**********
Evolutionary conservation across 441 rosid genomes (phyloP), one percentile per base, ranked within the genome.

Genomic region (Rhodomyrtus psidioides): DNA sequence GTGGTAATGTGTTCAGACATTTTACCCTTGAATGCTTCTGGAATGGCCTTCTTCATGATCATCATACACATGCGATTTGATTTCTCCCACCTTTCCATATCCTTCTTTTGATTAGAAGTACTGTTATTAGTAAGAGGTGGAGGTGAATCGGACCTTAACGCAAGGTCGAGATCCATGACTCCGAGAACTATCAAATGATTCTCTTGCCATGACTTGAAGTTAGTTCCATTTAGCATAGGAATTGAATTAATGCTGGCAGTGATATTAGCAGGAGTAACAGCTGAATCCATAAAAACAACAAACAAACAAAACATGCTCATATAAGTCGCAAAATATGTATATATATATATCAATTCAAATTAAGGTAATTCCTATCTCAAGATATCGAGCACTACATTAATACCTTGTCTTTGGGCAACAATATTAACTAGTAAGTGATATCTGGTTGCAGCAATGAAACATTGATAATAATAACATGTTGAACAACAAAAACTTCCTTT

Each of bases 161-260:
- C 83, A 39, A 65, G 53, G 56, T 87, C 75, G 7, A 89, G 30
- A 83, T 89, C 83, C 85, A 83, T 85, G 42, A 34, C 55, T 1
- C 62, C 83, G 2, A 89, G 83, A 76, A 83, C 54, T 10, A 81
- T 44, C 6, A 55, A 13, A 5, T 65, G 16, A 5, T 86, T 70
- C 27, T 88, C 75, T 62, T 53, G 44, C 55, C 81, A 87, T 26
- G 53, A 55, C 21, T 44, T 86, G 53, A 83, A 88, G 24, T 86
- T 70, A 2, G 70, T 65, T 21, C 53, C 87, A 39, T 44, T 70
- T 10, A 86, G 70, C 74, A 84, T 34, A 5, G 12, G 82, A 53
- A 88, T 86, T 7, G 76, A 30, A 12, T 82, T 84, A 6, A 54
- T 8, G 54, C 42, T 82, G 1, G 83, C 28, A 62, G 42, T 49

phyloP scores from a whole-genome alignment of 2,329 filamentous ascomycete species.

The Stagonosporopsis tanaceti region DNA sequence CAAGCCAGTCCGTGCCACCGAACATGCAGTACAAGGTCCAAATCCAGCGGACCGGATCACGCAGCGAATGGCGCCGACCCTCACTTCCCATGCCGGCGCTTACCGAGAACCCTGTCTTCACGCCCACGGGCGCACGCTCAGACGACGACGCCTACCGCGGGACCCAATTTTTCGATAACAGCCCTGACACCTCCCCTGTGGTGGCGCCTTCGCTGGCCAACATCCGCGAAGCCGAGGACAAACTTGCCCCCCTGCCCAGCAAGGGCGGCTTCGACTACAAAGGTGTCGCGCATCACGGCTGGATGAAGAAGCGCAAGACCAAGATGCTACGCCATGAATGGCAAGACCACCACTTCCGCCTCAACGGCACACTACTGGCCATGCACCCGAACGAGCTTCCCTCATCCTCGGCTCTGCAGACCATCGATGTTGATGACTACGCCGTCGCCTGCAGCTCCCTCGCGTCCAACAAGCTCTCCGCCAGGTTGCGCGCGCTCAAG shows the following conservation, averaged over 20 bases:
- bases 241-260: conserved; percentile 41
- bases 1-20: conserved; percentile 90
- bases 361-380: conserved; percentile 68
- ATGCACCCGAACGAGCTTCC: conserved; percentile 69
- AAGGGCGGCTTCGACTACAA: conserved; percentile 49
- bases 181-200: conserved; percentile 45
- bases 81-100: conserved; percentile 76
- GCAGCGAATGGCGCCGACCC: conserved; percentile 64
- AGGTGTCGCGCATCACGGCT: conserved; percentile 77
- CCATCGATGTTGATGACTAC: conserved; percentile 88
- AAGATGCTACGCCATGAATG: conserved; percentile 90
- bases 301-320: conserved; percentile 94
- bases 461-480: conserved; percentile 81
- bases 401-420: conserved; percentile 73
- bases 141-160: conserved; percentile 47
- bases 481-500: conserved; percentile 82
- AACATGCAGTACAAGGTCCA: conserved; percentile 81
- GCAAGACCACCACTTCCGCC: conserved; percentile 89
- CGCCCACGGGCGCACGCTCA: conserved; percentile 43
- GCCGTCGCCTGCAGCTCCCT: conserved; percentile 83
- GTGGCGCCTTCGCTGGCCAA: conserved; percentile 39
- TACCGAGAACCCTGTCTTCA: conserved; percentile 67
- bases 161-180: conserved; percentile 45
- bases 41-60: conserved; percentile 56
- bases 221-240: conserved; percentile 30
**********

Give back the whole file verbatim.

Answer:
Evolutionary conservation across 441 rosid genomes (phyloP), one percentile per base, ranked within the genome.

Genomic region (Rhodomyrtus psidioides): DNA sequence GTGGTAATGTGTTCAGACATTTTACCCTTGAATGCTTCTGGAATGGCCTTCTTCATGATCATCATACACATGCGATTTGATTTCTCCCACCTTTCCATATCCTTCTTTTGATTAGAAGTACTGTTATTAGTAAGAGGTGGAGGTGAATCGGACCTTAACGCAAGGTCGAGATCCATGACTCCGAGAACTATCAAATGATTCTCTTGCCATGACTTGAAGTTAGTTCCATTTAGCATAGGAATTGAATTAATGCTGGCAGTGATATTAGCAGGAGTAACAGCTGAATCCATAAAAACAACAAACAAACAAAACATGCTCATATAAGTCGCAAAATATGTATATATATATATCAATTCAAATTAAGGTAATTCCTATCTCAAGATATCGAGCACTACATTAATACCTTGTCTTTGGGCAACAATATTAACTAGTAAGTGATATCTGGTTGCAGCAATGAAACATTGATAATAATAACATGTTGAACAACAAAAACTTCCTTT

Each of bases 161-260:
- C 83, A 39, A 65, G 53, G 56, T 87, C 75, G 7, A 89, G 30
- A 83, T 89, C 83, C 85, A 83, T 85, G 42, A 34, C 55, T 1
- C 62, C 83, G 2, A 89, G 83, A 76, A 83, C 54, T 10, A 81
- T 44, C 6, A 55, A 13, A 5, T 65, G 16, A 5, T 86, T 70
- C 27, T 88, C 75, T 62, T 53, G 44, C 55, C 81, A 87, T 26
- G 53, A 55, C 21, T 44, T 86, G 53, A 83, A 88, G 24, T 86
- T 70, A 2, G 70, T 65, T 21, C 53, C 87, A 39, T 44, T 70
- T 10, A 86, G 70, C 74, A 84, T 34, A 5, G 12, G 82, A 53
- A 88, T 86, T 7, G 76, A 30, A 12, T 82, T 84, A 6, A 54
- T 8, G 54, C 42, T 82, G 1, G 83, C 28, A 62, G 42, T 49

phyloP scores from a whole-genome alignment of 2,329 filamentous ascomycete species.

The Stagonosporopsis tanaceti region DNA sequence CAAGCCAGTCCGTGCCACCGAACATGCAGTACAAGGTCCAAATCCAGCGGACCGGATCACGCAGCGAATGGCGCCGACCCTCACTTCCCATGCCGGCGCTTACCGAGAACCCTGTCTTCACGCCCACGGGCGCACGCTCAGACGACGACGCCTACCGCGGGACCCAATTTTTCGATAACAGCCCTGACACCTCCCCTGTGGTGGCGCCTTCGCTGGCCAACATCCGCGAAGCCGAGGACAAACTTGCCCCCCTGCCCAGCAAGGGCGGCTTCGACTACAAAGGTGTCGCGCATCACGGCTGGATGAAGAAGCGCAAGACCAAGATGCTACGCCATGAATGGCAAGACCACCACTTCCGCCTCAACGGCACACTACTGGCCATGCACCCGAACGAGCTTCCCTCATCCTCGGCTCTGCAGACCATCGATGTTGATGACTACGCCGTCGCCTGCAGCTCCCTCGCGTCCAACAAGCTCTCCGCCAGGTTGCGCGCGCTCAAG shows the following conservation, averaged over 20 bases:
- bases 241-260: conserved; percentile 41
- bases 1-20: conserved; percentile 90
- bases 361-380: conserved; percentile 68
- ATGCACCCGAACGAGCTTCC: conserved; percentile 69
- AAGGGCGGCTTCGACTACAA: conserved; percentile 49
- bases 181-200: conserved; percentile 45
- bases 81-100: conserved; percentile 76
- GCAGCGAATGGCGCCGACCC: conserved; percentile 64
- AGGTGTCGCGCATCACGGCT: conserved; percentile 77
- CCATCGATGTTGATGACTAC: conserved; percentile 88
- AAGATGCTACGCCATGAATG: conserved; percentile 90
- bases 301-320: conserved; percentile 94
- bases 461-480: conserved; percentile 81
- bases 401-420: conserved; percentile 73
- bases 141-160: conserved; percentile 47
- bases 481-500: conserved; percentile 82
- AACATGCAGTACAAGGTCCA: conserved; percentile 81
- GCAAGACCACCACTTCCGCC: conserved; percentile 89
- CGCCCACGGGCGCACGCTCA: conserved; percentile 43
- GCCGTCGCCTGCAGCTCCCT: conserved; percentile 83
- GTGGCGCCTTCGCTGGCCAA: conserved; percentile 39
- TACCGAGAACCCTGTCTTCA: conserved; percentile 67
- bases 161-180: conserved; percentile 45
- bases 41-60: conserved; percentile 56
- bases 221-240: conserved; percentile 30